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Viasat and NSA Unveil Details of Multi-Stage Cyberattack

Mark Colaluka, Viasat's vice president and chief information security officer, and Kristina Walter, director of the Defense Industrial Base (DIB) Cybersecurity Division at the NSA, shared new details about a major cyberattack that occurred in 2022 during Russia's invasion of Ukraine at the Black Hat conference.


A cyberattack in February 2022 knocked out Viasat KA-SAT modems in Ukraine and around 5,800 Enercon wind turbines in Germany, with numerous organizations across Europe experiencing outages. According to US and European Union officials, the main purpose of the attack was to disrupt communications between the Ukrainian government and the military.

The Viasat KA-SAT network serves more than 100,000 customers in Europe and the Middle East, offering both broadband and satellite communications. The attack, attributed to Russian hackers, specifically targeted Viasat's broadband segment. Colaluka stressed that 2 separate attacks disrupted the company's operations.

Colaluka noted that the attackers demonstrated a combination of sophistication, meaning a thorough understanding of Viasat's network infrastructure, that allowed them to perform very complex maneuvers with the tools and capabilities available in the network. He added that one of the key lessons was that the less sophisticated aspects of the attack, ie the attackers' use of existing tools, could potentially be mitigated with better network hygiene and additional security measures.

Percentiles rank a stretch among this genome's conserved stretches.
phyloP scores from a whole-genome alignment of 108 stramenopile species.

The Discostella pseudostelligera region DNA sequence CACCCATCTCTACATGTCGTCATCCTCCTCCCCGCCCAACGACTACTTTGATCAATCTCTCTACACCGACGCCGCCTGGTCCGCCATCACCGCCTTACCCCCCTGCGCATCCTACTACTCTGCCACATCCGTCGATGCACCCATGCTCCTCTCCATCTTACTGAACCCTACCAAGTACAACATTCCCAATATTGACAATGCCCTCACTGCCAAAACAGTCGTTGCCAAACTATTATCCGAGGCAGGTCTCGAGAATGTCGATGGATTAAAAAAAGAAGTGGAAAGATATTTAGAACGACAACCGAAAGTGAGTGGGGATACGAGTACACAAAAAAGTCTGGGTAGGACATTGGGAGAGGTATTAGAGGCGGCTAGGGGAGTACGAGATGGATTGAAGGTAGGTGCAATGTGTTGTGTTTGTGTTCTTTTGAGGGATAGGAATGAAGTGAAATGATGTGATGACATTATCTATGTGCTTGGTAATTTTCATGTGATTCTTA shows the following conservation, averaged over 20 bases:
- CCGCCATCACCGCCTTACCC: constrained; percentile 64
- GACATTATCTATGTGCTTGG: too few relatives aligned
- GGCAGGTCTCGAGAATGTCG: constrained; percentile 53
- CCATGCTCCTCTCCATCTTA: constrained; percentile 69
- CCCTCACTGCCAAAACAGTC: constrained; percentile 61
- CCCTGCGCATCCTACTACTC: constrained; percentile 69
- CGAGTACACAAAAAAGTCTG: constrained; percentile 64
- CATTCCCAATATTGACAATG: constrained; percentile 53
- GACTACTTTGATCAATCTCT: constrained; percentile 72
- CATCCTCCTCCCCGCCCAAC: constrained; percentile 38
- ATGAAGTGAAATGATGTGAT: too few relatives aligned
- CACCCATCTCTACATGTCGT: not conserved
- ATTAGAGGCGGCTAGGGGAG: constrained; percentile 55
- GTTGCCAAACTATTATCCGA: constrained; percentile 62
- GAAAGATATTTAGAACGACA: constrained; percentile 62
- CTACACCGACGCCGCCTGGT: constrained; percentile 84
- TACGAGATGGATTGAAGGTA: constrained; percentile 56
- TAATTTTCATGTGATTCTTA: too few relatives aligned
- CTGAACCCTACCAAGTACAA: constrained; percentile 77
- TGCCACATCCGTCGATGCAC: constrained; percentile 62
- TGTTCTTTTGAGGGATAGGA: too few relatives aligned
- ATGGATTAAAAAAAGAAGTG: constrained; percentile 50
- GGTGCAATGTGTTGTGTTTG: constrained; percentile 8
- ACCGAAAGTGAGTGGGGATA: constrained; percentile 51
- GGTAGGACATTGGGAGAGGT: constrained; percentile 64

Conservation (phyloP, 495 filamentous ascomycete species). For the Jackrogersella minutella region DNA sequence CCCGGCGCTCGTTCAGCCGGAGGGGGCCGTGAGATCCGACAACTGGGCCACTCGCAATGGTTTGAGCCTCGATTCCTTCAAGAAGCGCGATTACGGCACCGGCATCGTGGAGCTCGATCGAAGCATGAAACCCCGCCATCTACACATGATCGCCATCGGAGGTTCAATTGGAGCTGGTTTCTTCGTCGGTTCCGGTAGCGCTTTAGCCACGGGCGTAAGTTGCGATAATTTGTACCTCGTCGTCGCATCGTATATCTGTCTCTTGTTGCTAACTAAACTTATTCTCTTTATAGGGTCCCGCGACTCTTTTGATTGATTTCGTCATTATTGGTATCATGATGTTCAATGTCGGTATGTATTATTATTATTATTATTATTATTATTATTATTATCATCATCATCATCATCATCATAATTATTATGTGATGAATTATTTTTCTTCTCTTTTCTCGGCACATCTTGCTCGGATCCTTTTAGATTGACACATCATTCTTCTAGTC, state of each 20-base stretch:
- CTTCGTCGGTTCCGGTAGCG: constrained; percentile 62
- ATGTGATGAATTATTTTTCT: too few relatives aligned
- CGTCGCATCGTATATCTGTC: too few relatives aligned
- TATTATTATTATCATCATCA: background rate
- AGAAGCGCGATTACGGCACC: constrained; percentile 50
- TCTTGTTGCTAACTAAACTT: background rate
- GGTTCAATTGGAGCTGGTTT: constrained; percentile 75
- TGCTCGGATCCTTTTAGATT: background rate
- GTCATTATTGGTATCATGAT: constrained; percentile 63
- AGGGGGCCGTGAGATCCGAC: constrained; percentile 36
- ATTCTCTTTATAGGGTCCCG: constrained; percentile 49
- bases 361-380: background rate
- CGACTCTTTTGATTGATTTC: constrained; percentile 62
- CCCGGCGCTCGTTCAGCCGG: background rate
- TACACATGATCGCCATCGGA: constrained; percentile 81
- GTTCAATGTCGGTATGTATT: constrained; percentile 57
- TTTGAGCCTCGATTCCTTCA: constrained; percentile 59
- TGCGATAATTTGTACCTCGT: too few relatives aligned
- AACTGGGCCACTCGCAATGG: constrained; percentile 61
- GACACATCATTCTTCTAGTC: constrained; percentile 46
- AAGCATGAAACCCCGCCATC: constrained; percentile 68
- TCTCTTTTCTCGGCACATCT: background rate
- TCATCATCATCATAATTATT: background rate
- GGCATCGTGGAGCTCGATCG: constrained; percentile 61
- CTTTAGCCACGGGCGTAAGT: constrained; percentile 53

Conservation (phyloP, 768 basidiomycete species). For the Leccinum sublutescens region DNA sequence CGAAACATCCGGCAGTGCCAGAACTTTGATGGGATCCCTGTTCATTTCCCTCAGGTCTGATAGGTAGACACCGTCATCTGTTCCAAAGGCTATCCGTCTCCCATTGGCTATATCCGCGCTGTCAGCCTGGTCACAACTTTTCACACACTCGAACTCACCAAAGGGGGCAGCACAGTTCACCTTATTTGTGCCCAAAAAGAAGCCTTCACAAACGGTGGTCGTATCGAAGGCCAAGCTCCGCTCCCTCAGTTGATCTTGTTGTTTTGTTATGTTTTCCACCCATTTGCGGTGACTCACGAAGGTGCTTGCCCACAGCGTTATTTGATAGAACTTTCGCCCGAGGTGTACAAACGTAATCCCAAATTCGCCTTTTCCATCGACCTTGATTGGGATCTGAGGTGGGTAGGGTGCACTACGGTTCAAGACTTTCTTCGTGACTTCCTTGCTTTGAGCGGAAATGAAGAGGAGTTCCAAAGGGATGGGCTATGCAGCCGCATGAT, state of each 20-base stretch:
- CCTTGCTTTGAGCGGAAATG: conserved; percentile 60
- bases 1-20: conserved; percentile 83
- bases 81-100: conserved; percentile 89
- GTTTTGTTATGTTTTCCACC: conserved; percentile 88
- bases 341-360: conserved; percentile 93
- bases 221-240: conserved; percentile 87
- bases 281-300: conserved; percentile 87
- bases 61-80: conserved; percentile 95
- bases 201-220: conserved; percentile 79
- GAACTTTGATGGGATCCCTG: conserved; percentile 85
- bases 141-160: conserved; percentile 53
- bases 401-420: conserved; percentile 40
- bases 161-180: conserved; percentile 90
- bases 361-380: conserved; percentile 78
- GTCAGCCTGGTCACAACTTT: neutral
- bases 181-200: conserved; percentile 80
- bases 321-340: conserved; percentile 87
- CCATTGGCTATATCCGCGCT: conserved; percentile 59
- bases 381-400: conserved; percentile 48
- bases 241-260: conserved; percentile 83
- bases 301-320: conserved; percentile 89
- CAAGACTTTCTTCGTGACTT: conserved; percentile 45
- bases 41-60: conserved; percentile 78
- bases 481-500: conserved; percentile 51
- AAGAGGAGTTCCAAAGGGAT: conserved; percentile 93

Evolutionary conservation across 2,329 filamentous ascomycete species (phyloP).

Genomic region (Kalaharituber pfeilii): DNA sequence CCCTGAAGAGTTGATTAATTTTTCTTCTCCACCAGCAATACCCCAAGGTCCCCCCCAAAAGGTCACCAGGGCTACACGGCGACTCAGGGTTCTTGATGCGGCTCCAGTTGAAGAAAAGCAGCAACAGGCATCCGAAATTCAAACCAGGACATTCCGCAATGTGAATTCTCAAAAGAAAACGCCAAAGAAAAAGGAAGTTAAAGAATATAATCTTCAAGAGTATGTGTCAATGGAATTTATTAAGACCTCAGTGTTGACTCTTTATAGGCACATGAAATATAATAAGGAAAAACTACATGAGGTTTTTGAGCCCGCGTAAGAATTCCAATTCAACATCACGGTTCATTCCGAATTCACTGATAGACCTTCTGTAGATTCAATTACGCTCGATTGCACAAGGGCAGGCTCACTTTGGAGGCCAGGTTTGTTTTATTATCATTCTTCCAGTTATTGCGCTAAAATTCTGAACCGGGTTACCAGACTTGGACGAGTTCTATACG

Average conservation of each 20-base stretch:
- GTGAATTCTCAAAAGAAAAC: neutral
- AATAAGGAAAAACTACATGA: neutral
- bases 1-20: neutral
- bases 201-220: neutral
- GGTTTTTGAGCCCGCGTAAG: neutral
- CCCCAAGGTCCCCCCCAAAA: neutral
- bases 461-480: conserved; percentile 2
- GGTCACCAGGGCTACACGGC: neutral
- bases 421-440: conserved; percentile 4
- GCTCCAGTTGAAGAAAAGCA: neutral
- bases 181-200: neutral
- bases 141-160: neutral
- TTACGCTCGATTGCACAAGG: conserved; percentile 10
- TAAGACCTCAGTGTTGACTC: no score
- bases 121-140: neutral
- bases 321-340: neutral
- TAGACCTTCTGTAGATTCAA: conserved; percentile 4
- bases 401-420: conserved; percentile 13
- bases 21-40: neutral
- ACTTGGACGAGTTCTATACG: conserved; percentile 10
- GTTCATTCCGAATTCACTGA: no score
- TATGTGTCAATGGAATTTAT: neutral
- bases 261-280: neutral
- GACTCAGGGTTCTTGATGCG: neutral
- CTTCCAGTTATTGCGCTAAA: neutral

Chronology of the attack

On February 23, 2022, hackers attacked a control center in Turin, Italy, targeting a VPN installation that provided network access to administrators and operators. After several failed attempts, the hackers gained access to the VPN and continued to infiltrate the management servers. This access allowed them to get an idea of the number of online modems. The hackers then gained access to another server responsible for updating modems software, which facilitated the delivery of the Wiper malware. As a result, between 40,000 and 45,000 modems were taken offline, thousands of which will never be restored.

The aftermath of the attack prompted Colaluca to work with Walter of the NSA due to an influx of requests from various government agencies in Europe and elsewhere. Complicating the response to the incident was the geographical distribution of the affected modems, mostly located in Europe, while Viasat is located in the US.

The second attack began immediately after cooperation with the NSA began, flooding Viasat's systems with requests and effectively using thousands of compromised modems to hinder incident response services.

Despite recovery efforts, Viasat continues to face further attacks in 2023. Colaluca emphasized that the company's anticipation of the hackers' return prompted them to rebuild their network infrastructure from scratch to strengthen security.

Gaining initial access to the VPN remains a mystery, as attackers are known not to have exploited zero-day vulnerabilities and default passwords. Colaluca briefly mentioned the possibility of an internal attack, but did not elaborate.

Attribution and sanctions

The NSA's Walter noted that much of the work involved working with other US agencies and protecting other satellite providers from potential future attacks. However, the NSA has gone to great lengths to attribute the attacks to Russian actors in order to help the armed forces of the US government and European countries impose sanctions.

In conclusion, the joint presentation by NSA and Viasat emphasized the critical importance of cybersecurity measures and international cooperation to protect against such attacks, which have consequences for the digital realm, affecting geopolitics and global security.

Author: Nessa, Cyber Journalist

Source: https://therecord.media/viasat-hack-was-two-incidents-and-resulted-in-sanctions

Photo: Pixabay/Pexels

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